Will my right hon. Friend make clear that the reports which have appeared, apparently as a co-ordinated campaign in much of the Press, about the recent statement of the Prime Minister of Burma, which are supposed to indicate that Burma has become Communist, are grossly inaccurate in the light of subsequent reports which can be read in "The Times" of today and yesterday.
§ Mr. Bevin
These things do get exaggerated and I realise, as I think everyone must realise, that in a country like Burma, which is going through these great difficulties, statements will be made which we have to reduce to their proper proportions by close consultation and examination, and we must try to help them to keep on the rails. That is what I am trying to do.
§ Mr. W. Fletcher
Is the right hon. Gentleman satisfied that this new move in Burma will not in any way interfere with the supply of rice from Burma which is so badly needed in Malaya and elsewhere?
§ Mr. Lipson
Can my right hon. Friend say whether the Treaty with Burma provides machinery for the interpretation and settlement of any points of difference in interpretation of the Treaty by either side?
§ Mr. Pickthorn
Could the House be reassured that what the right hon. Gentleman said in his reply about democratic Socialism was not meant to imply that 657 Socialism is any essential part of the contract or treaty or arrangement between this country and Burma?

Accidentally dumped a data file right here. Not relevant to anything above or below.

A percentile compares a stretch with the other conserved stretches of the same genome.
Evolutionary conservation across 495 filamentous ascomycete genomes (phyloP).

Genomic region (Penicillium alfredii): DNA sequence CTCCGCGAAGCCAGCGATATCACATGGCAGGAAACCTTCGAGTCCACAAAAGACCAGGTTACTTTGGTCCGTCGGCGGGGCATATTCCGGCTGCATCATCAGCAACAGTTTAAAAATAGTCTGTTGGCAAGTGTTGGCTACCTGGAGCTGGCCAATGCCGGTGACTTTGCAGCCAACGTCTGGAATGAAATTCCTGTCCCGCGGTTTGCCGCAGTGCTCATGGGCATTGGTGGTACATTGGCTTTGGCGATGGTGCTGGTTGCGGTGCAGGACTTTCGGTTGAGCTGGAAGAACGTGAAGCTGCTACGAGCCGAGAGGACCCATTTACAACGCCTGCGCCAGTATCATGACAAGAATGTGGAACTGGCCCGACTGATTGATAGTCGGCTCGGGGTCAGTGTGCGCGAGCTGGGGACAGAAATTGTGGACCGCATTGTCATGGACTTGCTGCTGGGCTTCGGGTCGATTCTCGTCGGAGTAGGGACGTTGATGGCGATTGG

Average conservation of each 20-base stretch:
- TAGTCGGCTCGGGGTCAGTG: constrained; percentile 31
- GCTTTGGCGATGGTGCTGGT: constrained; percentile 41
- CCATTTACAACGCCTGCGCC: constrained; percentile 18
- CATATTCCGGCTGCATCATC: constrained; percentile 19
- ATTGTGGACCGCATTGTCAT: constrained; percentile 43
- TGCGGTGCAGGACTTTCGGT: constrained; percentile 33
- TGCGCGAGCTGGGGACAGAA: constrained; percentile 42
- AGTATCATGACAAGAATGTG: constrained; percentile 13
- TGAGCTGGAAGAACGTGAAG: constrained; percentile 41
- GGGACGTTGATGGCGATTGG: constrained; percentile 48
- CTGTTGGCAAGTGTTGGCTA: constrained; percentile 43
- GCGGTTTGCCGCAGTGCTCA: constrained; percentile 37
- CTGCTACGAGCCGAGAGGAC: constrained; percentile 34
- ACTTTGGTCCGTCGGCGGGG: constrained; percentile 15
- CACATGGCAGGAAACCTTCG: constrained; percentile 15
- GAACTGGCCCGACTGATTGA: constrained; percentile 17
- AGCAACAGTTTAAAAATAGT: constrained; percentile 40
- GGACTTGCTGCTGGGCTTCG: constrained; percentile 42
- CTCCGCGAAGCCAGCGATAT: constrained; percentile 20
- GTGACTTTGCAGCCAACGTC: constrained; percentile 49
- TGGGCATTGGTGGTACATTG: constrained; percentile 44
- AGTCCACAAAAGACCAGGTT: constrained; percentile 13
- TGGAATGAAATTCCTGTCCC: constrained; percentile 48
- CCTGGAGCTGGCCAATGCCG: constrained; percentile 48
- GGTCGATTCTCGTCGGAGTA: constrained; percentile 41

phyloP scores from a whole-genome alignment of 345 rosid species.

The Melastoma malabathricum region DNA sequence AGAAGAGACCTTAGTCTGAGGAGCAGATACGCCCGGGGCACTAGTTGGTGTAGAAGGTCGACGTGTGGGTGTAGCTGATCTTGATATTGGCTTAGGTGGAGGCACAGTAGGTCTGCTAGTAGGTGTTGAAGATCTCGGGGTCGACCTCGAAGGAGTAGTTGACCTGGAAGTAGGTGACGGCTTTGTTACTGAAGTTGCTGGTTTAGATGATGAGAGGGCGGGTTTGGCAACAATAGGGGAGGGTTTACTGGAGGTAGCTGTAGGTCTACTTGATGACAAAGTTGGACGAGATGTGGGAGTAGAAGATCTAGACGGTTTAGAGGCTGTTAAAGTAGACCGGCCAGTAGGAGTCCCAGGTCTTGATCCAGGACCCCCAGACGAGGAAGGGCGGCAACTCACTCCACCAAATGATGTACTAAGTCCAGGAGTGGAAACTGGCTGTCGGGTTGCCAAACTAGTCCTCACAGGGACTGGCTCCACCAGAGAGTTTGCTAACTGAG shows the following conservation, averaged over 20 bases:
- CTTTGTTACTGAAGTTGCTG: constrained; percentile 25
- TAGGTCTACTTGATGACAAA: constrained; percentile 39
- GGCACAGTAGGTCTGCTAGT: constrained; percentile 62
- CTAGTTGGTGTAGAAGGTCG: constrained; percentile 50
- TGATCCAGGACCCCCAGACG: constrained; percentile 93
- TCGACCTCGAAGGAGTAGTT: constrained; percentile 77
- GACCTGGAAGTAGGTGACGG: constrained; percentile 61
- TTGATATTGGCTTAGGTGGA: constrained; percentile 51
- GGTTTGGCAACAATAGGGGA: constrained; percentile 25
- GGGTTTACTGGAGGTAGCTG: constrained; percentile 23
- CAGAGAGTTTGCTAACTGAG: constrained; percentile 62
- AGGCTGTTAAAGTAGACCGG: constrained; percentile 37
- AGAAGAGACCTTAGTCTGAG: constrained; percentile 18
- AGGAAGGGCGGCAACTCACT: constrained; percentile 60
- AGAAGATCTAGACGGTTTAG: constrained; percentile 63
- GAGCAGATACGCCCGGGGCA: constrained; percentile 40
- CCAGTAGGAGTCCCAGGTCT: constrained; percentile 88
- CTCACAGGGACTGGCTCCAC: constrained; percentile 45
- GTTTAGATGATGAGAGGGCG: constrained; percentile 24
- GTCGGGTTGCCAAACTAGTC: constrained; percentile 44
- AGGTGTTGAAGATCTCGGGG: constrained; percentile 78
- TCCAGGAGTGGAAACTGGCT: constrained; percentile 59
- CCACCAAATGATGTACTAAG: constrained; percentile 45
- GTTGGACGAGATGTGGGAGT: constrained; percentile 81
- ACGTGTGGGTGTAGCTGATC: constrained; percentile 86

§ Major Tufton Beamish
Are the military clauses of the Anglo-Burmese Treaty unaffected by the recent change of policy announced by Thakin Nu?
§ Mr. Bevin
It is not a change of policy by the Burmese Government; it is a speech by the Prime Minister and there is no indication—[Laughter.]—I have known speeches made that have not always represented me—even in the five years I was in the Coalition. Still, in a Government one exercises tolerance. There has been no collective declaration on the part of the part of the Burmese Government. I am aware that there are great difficulties in Burma from the point of view of the political parties in the evolution of this State, and I have to take that into account.
§ Mr. Churchill
Is it not a fact and is there not already evidence that, as was predicted, Burma is descending into a state of anarchy tempered by Communism?
§ Mr. Gallacher
Is the Foreign Secretary aware that owners in this country are not too happy at the conditions under which their industries were taken over, and how does he expect them to be happy in Burma? If he is concerned about the owners in Burma, why is he not concerned about the owners here?
§ Mr. Pickthorn
May I ask whether the earlier reply to me did or did not mean that Socialism in Burma is a necessary part of the Treaty between that country and this?
§ Mr. Bevin
It was made perfectly clear that they were going to nationalise the industries but they agreed to compensation. They indicated quite clearly in all these talks the policy they proposed to pursue, and the speech the other day seemed to indicate that they were departing from that policy. Therefore, I took the matter up. I do not think that this House has ever challenged—and I hope it never will—the right of a State to own their own raw materials, providing they pay compensation in a proper manner.